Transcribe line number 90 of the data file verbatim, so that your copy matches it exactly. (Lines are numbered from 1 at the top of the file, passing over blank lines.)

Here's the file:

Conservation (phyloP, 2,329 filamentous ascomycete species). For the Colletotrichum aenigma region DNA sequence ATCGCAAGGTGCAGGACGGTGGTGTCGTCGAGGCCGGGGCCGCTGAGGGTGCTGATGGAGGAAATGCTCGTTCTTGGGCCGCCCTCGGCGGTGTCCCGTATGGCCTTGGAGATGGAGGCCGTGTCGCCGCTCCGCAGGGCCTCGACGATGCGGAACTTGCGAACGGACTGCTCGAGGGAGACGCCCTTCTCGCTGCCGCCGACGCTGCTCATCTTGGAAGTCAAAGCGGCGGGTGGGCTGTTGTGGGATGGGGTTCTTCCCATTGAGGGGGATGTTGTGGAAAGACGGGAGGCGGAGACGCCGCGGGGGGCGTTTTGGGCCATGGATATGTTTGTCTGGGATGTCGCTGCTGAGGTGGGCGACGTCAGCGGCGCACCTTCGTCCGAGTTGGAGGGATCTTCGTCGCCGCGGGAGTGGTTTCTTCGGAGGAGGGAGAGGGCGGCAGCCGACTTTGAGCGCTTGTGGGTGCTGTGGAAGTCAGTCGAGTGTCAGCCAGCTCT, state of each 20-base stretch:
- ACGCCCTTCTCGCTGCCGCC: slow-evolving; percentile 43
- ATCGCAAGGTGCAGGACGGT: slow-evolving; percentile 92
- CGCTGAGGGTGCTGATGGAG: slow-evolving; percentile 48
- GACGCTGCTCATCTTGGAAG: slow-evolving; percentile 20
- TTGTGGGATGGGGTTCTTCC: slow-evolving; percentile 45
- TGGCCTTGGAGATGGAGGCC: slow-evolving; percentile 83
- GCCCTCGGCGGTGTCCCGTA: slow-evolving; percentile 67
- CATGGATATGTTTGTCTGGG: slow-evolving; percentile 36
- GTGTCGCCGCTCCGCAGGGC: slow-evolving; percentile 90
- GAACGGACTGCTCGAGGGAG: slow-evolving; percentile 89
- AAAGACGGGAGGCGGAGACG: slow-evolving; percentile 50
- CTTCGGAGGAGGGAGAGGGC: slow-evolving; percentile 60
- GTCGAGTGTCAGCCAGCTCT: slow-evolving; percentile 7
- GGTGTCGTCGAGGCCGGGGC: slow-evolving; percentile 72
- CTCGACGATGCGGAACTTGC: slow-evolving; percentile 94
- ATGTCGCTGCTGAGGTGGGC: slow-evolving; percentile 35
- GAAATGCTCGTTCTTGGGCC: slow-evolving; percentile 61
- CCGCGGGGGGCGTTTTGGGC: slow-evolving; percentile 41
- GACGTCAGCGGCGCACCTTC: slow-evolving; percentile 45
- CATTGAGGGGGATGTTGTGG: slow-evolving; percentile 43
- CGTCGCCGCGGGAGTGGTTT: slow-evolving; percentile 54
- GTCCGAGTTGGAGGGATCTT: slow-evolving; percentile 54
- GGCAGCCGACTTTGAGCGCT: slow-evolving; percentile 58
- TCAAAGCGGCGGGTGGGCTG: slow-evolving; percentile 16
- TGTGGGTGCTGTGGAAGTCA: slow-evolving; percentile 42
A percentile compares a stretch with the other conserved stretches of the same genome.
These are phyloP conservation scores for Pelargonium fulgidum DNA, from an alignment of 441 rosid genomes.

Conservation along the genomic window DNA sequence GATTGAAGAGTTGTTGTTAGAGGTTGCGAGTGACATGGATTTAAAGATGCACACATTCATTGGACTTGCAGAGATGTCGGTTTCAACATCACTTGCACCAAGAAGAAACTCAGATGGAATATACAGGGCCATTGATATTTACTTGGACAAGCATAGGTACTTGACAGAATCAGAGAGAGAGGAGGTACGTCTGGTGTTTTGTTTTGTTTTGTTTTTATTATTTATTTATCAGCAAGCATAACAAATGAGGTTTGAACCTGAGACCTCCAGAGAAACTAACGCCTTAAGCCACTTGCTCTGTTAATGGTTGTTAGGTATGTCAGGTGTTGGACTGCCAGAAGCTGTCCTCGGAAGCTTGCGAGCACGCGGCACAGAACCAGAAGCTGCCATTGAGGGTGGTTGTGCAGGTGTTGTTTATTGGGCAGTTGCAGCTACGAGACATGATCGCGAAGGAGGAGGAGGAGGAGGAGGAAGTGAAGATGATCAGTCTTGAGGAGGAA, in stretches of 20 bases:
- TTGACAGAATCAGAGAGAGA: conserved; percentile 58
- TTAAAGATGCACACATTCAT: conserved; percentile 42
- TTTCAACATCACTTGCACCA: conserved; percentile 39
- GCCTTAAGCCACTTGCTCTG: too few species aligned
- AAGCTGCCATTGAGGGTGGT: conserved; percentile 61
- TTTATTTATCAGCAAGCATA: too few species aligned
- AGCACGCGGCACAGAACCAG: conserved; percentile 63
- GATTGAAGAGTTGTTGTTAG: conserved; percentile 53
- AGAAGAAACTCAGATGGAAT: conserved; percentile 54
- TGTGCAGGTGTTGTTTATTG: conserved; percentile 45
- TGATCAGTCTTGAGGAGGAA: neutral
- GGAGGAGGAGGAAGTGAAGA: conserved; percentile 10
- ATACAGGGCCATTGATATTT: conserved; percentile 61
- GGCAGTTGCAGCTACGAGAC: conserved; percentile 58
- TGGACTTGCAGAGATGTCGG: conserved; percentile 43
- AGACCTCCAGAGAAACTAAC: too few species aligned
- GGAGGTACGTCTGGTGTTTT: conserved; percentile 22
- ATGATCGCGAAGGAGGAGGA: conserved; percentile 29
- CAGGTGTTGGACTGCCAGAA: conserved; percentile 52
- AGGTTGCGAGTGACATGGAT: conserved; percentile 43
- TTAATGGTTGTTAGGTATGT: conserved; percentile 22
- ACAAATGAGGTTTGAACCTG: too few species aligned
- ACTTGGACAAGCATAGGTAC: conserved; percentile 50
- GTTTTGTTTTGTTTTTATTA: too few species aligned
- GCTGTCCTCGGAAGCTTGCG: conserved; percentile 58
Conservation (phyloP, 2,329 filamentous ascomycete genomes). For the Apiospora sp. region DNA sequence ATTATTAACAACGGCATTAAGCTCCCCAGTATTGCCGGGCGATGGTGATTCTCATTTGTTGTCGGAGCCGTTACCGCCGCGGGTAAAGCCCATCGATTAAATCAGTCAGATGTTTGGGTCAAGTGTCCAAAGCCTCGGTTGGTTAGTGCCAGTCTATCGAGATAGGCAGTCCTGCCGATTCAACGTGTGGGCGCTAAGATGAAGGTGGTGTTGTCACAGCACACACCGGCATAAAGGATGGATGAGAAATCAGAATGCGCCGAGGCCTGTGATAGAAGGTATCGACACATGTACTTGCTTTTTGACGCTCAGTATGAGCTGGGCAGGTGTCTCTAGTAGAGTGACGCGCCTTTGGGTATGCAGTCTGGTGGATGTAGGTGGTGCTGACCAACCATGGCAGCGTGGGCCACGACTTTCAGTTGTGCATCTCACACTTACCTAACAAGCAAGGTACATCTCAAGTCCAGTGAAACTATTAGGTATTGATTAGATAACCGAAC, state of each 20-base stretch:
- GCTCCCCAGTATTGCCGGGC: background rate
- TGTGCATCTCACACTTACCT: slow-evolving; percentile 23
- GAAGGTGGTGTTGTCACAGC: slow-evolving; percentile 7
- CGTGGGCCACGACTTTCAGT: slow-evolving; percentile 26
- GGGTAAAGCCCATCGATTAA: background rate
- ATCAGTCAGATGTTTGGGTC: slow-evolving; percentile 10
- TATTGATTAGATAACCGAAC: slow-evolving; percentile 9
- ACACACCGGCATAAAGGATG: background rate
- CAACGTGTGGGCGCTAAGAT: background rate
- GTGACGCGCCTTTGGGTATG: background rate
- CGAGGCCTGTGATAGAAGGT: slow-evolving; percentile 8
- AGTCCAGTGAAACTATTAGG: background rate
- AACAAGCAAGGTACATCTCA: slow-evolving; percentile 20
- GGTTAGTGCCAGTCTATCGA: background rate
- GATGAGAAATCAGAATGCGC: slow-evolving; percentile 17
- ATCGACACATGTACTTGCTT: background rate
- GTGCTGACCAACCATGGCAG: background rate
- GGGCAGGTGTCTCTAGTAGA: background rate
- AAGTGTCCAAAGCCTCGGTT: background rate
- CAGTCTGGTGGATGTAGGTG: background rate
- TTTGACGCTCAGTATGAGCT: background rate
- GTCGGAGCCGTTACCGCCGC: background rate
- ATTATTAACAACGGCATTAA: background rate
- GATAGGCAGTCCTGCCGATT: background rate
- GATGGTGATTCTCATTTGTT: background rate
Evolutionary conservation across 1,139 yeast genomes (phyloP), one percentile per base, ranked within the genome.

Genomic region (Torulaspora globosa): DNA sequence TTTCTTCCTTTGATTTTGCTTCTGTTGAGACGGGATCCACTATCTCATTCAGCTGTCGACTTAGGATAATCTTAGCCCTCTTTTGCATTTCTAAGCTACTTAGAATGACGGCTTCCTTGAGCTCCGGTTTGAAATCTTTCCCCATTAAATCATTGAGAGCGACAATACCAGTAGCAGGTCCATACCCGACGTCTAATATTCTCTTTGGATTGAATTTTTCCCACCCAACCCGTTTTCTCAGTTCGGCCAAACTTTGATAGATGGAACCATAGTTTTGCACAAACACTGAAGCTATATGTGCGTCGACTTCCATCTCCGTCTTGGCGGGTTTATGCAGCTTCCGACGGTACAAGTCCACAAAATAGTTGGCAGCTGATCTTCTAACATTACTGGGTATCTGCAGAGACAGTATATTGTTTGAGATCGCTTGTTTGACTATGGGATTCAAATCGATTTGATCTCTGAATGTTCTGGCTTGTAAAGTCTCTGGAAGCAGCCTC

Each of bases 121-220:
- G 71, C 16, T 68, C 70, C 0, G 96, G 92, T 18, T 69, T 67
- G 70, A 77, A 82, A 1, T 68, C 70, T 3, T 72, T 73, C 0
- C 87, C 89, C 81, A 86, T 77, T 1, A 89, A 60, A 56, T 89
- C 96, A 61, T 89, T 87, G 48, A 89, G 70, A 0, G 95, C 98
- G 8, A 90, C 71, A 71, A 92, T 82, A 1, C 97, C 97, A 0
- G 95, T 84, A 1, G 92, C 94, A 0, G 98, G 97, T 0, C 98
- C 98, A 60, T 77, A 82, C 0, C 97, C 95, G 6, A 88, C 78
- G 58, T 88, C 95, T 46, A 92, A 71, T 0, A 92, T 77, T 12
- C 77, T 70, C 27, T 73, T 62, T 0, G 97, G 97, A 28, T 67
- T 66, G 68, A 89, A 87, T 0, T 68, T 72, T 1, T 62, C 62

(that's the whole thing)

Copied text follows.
- C 98, A 60, T 77, A 82, C 0, C 97, C 95, G 6, A 88, C 78